Voegelin is more interested in the ontological issues that arise from these experiences than the epistemological questions of how we know that a vision of order is true or not. For Voegelin, the essence of truth is trust. All philosophy begins with experience of the divine. Since God is experienced as good, one can be confident that reality is knowable. Given the possibility of knowledge, Voegelin holds there are two modes: intentionality and luminosity. Visions of order belong to the latter category. The truth of any vision is confirmed by its orthodoxy, by what Voegelin jokingly calls its lack of originality.
Voegelin's work does not fit in any standard classifications, although some of his readers[who?] have found similarities in it to contemporaneous works by, for example, Ernst Cassirer, Martin Heidegger, and Hans-Georg Gadamer. Voegelin often invents terms or uses old ones in new ways. However, there are patterns in his work with which the reader can quickly become familiar.
According to Ellis Sandoz, Voegelin may well be America's leading philosopher, and is rightly compared with the premier minds of our century and, perhaps, of the millennia. Thomas Altizer has said that Order and History "may someday be perceived as the most important work of Old Testament scholarship ever written in the United States," adding that it is noteworthy that it was written by a political scientist and philosopher.
Among indications of growing engagement with Voegelin's work are the 305 page international bibliography published in 2000 by Munich's Wilhelm Fink Verlag; the presence of dedicated research centers at universities in the United States, Germany, Italy, and the United Kingdom; the appearance of recent translations in languages ranging from Portuguese to Japanese; and the publishing of a 34 volume collection of his primary works by the University of Missouri Press and various primary and secondary works offered by the Eric-Voegelin-Archiv of Ludwig-Maximilians-Universität.
In his The New Science of Politics, Order and History, and Science, Politics and Gnosticism, Voegelin opposed what he believed to be unsound Gnostic influences in politics. He defined gnosis as "a purported direct, immediate apprehension or vision of truth without the need for critical reflection; the special gift of a spiritual and cognitive elite." Gnosticism is a "type of thinking that claims absolute cognitive mastery of reality. Relying as it does on a claim to gnosis, gnosticism considers its knowledge not subject to criticism. Gnosticism may take transcendentalizing (as in the case of the Gnostic movement of late antiquity) or immanentizing forms (as in the case of Marxism)."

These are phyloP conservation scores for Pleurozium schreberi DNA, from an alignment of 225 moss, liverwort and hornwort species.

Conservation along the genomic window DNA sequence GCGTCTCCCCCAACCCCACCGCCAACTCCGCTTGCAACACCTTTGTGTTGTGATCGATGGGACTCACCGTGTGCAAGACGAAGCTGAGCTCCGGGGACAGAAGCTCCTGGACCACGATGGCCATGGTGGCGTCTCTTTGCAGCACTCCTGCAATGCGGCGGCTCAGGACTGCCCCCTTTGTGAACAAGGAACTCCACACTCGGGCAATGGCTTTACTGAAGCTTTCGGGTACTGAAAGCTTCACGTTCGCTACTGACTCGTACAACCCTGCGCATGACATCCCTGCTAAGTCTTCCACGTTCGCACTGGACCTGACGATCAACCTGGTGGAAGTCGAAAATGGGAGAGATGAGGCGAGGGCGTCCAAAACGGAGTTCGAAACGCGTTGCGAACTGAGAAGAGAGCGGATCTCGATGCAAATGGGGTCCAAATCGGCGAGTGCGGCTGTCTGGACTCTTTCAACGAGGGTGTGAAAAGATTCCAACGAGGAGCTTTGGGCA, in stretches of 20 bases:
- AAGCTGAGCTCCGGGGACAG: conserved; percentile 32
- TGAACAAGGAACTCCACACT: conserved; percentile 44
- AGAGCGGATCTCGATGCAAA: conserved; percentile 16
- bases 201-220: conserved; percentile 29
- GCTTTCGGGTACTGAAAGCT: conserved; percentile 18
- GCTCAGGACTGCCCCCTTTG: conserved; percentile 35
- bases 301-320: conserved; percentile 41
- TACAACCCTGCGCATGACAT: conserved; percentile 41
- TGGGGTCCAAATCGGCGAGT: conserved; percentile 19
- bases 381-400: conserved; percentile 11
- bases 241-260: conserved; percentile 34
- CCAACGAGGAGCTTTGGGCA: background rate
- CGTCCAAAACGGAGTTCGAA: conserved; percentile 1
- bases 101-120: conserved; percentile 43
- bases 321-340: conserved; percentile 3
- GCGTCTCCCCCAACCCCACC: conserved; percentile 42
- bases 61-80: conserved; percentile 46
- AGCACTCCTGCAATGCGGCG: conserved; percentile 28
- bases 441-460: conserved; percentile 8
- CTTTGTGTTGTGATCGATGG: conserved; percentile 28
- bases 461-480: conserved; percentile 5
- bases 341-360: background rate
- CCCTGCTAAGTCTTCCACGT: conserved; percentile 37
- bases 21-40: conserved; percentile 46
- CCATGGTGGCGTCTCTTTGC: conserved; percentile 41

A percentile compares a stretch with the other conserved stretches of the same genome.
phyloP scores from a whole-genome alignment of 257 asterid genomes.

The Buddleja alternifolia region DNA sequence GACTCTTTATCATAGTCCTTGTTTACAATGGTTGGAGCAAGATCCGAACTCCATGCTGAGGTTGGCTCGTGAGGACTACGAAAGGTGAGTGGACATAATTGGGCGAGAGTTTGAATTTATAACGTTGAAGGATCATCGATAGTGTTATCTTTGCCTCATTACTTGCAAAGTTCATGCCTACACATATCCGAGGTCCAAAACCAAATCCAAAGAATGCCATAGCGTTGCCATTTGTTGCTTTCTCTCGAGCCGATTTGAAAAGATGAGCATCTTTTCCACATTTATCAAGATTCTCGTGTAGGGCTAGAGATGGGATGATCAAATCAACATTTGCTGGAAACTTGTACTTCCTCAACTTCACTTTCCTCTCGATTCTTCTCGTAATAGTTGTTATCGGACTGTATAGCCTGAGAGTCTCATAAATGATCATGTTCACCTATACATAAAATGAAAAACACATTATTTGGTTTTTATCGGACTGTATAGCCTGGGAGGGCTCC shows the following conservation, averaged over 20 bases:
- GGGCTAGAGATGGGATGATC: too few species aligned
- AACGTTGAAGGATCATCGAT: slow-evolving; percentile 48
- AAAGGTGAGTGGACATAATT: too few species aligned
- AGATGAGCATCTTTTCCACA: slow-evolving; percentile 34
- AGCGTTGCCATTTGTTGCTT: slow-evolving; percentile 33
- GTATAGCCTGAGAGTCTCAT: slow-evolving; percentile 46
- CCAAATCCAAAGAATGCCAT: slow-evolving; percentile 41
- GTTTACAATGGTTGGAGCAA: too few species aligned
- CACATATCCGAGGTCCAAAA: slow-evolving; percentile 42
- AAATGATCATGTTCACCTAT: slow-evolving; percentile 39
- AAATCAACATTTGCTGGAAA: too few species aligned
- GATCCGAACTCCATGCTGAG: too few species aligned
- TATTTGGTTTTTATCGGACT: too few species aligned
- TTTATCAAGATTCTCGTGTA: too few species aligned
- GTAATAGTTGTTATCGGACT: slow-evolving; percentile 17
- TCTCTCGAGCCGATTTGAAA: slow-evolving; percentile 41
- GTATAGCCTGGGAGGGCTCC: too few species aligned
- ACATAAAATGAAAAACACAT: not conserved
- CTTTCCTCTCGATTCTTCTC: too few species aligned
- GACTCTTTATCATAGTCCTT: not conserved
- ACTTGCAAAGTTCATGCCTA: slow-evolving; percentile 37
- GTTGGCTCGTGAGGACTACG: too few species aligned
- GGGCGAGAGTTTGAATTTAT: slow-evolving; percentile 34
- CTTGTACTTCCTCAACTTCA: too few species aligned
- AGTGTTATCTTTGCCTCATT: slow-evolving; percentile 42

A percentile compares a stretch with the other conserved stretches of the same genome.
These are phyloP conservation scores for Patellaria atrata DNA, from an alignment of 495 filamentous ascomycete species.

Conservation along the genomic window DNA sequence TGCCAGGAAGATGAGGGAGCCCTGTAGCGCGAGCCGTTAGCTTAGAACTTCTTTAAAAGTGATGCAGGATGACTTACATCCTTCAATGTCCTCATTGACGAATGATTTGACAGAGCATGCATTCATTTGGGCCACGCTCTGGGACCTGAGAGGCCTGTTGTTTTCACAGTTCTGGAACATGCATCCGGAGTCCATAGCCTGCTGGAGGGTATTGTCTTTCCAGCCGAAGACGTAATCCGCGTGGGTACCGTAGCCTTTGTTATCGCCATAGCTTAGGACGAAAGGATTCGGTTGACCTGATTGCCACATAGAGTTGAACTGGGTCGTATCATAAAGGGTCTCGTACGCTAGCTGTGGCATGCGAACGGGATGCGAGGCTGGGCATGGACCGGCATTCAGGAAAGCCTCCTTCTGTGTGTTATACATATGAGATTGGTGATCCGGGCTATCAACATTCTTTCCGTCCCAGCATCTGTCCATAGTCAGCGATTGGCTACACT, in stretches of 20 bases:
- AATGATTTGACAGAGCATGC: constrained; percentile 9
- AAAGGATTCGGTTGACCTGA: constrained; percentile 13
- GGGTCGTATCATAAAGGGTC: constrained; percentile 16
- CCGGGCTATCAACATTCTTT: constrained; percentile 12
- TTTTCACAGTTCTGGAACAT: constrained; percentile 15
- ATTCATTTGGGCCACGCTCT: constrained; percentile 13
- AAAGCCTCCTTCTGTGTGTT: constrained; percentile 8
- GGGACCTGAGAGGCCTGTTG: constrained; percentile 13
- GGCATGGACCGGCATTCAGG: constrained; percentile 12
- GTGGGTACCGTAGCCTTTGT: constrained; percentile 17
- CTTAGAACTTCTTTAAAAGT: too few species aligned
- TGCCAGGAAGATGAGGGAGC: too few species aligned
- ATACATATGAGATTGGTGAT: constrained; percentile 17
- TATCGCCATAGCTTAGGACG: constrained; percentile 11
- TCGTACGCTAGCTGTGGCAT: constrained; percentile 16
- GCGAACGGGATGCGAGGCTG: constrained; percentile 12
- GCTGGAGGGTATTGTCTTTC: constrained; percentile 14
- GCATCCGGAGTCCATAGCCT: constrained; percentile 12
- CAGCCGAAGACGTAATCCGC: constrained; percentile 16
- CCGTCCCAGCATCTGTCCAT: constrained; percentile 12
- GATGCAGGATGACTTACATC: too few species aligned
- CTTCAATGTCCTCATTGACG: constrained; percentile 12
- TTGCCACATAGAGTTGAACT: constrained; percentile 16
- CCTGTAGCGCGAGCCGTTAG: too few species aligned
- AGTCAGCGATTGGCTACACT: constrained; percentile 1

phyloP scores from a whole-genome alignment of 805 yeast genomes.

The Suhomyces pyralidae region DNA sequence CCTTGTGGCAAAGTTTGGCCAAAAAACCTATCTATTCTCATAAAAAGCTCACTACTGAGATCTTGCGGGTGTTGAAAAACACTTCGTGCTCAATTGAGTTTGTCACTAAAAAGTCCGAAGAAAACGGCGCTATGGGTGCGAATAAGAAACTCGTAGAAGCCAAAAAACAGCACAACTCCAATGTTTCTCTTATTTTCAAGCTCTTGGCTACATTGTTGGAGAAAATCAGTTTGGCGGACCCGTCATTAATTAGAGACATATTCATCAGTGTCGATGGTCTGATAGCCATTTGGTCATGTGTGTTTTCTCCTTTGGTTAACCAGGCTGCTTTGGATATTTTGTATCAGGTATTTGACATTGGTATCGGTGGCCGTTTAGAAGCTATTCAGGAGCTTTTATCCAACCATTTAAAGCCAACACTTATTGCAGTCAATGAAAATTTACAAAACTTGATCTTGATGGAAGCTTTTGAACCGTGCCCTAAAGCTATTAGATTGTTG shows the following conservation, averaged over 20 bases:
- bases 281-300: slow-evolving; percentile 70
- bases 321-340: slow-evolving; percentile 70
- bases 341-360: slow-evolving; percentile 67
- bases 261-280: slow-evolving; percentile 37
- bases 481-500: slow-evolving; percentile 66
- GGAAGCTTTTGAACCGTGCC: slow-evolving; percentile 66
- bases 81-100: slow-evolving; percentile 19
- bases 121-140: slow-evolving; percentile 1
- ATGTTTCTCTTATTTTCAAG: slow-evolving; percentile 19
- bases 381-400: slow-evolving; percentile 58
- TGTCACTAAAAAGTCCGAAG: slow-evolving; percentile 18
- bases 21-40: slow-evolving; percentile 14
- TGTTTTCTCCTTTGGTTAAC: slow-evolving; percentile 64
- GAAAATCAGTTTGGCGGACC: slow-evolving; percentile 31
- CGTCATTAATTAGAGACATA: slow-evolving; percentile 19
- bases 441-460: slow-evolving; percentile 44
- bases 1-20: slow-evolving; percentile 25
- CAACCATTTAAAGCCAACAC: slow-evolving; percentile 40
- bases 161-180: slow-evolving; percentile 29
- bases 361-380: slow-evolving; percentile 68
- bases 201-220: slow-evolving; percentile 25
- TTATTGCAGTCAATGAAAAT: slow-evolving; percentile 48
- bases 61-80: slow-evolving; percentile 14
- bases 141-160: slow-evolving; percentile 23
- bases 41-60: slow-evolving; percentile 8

Apart from the Classical Christian writers against heresy, his sources on Gnosticism were secondary since the texts of the Nag Hammadi library were not yet widely available. For example, Voegelin used Hans Urs von Balthasar, Henri de Lubac, and Hans Jonas.
Voegelin perceived similarities between ancient Gnosticism and modernist political theories, particularly Communism and Nazism. He identified the root of the Gnostic impulse as alienation, that is, a sense of disconnection from society and a belief that this lack is the result of the inherent disorder, or even evil, of the world. That alienation has two effects:
According to Voegelin, the Gnostics really reject the Christian eschaton of the kingdom of God and replace it with a human form of salvation through esoteric ritual or practice.
The primary feature that characterizes a tendency as gnostic for Voegelin is that it is motivated by the notion that the world and humanity can be fundamentally transformed and perfected through the intervention of a chosen group of people (an elite), a man-god, or men-Gods. The Übermensch is the chosen one who has a kind of special knowledge (like magic or science) about how to perfect human existence.
That stands in contrast to a notion of redemption that is achieved through the reconciliation of mankind with the divine. Marxism, therefore, qualifies as "gnostic" because it purports that the perfect society on earth can be established once capitalism has been overthrown by the proletariat. Likewise, Nazism is seen as "gnostic" because it posits that utopia can be achieved by attaining racial purity once the master race has freed itself of the racially inferior and the degenerate.
In both cases specifically analyzed by Voegelin, the totalitarian impulse is derived from the alienation of the individuals from the rest of society. That leads to a desire to dominate (libido dominandi), which has its roots in the Gnostic's conviction of the imperative of his vision but also in his lack of concord with a large body of his society. As a result, there is very little regard for the welfare of those who are harmed by the resulting politics, which ranges from coercive to calamitous (such as the English proverb: "You have to crack a few eggs to make an omelet" or its Russian variety: "When you chop wood, chips fly").